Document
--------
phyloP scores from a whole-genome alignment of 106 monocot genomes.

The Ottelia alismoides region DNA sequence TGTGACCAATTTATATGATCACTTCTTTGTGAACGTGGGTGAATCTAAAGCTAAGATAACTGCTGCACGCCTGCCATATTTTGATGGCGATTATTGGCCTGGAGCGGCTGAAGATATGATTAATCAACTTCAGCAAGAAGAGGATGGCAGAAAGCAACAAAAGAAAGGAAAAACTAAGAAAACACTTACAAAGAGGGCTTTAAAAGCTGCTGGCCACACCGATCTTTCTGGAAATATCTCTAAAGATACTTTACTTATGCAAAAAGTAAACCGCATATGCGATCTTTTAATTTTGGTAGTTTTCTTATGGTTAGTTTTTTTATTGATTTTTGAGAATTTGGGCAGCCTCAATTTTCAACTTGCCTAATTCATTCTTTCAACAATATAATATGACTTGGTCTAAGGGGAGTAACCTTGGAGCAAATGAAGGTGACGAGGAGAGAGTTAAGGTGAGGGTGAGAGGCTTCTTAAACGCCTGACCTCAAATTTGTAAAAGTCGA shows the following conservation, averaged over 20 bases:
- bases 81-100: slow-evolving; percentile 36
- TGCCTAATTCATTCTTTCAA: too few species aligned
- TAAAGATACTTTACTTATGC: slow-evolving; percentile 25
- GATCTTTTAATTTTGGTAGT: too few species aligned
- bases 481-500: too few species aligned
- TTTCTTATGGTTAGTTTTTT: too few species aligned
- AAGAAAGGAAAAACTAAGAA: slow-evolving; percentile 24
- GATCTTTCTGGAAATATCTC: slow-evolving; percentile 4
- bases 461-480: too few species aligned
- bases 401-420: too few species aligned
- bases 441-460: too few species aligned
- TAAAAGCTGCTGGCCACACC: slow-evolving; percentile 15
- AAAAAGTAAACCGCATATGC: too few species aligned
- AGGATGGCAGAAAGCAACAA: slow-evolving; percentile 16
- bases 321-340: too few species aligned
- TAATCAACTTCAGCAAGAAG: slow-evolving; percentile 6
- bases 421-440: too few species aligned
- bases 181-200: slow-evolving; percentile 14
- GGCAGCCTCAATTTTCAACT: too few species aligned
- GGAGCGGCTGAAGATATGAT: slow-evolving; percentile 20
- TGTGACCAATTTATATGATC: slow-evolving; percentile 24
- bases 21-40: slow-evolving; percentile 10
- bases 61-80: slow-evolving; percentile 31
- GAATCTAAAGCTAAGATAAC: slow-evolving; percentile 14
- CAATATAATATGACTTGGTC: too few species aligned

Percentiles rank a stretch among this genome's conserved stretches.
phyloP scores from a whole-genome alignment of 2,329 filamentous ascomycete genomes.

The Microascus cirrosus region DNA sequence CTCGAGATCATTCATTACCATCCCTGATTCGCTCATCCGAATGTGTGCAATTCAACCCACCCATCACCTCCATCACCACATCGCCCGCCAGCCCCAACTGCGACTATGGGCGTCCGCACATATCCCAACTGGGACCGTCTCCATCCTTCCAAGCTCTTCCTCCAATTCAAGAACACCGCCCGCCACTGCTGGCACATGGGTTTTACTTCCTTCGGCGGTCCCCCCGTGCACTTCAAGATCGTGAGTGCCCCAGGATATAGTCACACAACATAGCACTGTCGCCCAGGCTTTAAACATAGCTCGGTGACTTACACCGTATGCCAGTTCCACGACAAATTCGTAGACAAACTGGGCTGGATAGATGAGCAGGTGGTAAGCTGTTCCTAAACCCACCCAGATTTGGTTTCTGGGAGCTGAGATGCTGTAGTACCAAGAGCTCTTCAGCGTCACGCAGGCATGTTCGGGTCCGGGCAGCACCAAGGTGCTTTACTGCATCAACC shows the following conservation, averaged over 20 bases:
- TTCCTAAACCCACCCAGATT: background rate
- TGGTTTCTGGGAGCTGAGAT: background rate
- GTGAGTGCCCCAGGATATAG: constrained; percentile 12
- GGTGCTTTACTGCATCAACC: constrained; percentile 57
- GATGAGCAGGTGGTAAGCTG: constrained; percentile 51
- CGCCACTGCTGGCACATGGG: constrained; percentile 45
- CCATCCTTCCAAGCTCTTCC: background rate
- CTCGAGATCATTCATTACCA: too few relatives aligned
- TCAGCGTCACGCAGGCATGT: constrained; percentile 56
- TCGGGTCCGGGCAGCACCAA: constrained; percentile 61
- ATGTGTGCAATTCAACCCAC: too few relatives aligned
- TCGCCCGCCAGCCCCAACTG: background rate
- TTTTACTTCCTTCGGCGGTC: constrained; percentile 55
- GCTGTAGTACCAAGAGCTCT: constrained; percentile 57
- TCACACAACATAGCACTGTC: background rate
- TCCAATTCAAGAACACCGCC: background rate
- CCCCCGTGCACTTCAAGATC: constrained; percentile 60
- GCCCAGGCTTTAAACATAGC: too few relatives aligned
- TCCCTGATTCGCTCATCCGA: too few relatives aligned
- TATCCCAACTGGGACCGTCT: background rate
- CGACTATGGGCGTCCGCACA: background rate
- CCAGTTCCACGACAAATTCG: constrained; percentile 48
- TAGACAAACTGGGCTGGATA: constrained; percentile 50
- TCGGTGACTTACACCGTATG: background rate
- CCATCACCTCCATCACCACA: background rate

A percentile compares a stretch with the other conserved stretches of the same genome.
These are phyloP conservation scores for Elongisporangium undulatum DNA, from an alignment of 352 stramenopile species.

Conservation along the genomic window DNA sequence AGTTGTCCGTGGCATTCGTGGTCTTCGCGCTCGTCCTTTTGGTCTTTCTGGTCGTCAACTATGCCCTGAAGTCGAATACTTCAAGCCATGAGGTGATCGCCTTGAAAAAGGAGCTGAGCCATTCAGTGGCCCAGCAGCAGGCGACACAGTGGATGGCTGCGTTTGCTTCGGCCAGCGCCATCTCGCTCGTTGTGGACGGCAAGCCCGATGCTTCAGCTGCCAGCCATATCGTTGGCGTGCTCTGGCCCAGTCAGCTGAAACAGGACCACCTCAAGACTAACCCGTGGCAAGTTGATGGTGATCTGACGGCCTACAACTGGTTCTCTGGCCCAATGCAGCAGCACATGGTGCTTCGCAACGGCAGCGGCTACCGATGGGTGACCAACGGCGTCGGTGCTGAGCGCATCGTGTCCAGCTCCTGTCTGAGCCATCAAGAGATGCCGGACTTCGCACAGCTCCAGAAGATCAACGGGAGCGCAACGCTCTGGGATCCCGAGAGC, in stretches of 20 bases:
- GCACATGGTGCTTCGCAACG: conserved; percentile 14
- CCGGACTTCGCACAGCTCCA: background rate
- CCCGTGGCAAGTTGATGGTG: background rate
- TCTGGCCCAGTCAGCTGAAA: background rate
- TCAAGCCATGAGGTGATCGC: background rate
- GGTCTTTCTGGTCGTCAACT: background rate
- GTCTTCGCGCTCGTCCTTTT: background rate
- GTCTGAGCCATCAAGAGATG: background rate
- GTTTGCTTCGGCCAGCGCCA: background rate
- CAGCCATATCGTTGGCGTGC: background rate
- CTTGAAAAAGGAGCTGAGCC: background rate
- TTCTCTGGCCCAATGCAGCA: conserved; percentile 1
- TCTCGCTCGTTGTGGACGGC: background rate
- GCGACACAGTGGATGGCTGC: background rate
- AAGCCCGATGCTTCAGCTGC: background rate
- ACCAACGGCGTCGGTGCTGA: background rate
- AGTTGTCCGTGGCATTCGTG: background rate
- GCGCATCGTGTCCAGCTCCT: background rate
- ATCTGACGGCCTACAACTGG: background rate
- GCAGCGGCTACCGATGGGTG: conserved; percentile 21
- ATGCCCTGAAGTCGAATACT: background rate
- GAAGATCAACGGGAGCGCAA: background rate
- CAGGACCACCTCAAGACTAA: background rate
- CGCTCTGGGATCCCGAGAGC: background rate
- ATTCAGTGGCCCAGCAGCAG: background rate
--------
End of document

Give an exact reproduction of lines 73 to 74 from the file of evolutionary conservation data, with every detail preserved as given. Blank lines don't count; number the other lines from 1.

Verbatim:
- AAGCCCGATGCTTCAGCTGC: background rate
- ACCAACGGCGTCGGTGCTGA: background rate